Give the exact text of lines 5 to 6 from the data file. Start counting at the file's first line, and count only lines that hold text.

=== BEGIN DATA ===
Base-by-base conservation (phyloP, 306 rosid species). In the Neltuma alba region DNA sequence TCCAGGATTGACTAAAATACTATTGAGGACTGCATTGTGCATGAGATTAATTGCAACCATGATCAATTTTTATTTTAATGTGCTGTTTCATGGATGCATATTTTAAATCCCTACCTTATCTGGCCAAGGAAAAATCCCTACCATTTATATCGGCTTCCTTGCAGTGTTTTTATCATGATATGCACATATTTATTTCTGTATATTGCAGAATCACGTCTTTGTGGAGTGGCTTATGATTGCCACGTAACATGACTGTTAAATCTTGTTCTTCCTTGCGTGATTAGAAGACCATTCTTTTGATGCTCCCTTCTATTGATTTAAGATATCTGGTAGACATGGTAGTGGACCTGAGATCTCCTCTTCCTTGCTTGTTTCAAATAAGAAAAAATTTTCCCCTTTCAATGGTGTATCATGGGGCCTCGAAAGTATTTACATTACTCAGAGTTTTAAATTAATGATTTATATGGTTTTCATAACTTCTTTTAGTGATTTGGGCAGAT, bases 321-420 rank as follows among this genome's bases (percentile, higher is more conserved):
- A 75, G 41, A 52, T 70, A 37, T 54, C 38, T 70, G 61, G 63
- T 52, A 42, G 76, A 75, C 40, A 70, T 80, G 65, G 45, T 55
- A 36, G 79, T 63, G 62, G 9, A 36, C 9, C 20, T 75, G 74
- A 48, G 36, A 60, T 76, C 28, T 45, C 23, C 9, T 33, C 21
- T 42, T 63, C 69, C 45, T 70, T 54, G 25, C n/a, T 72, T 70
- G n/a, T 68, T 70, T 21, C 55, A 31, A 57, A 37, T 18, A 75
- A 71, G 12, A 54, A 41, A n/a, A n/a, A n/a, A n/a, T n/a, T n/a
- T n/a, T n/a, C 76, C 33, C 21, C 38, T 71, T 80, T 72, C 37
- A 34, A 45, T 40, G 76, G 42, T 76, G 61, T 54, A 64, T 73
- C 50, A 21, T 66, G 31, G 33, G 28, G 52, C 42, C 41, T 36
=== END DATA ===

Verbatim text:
- A 48, G 36, A 60, T 76, C 28, T 45, C 23, C 9, T 33, C 21
- T 42, T 63, C 69, C 45, T 70, T 54, G 25, C n/a, T 72, T 70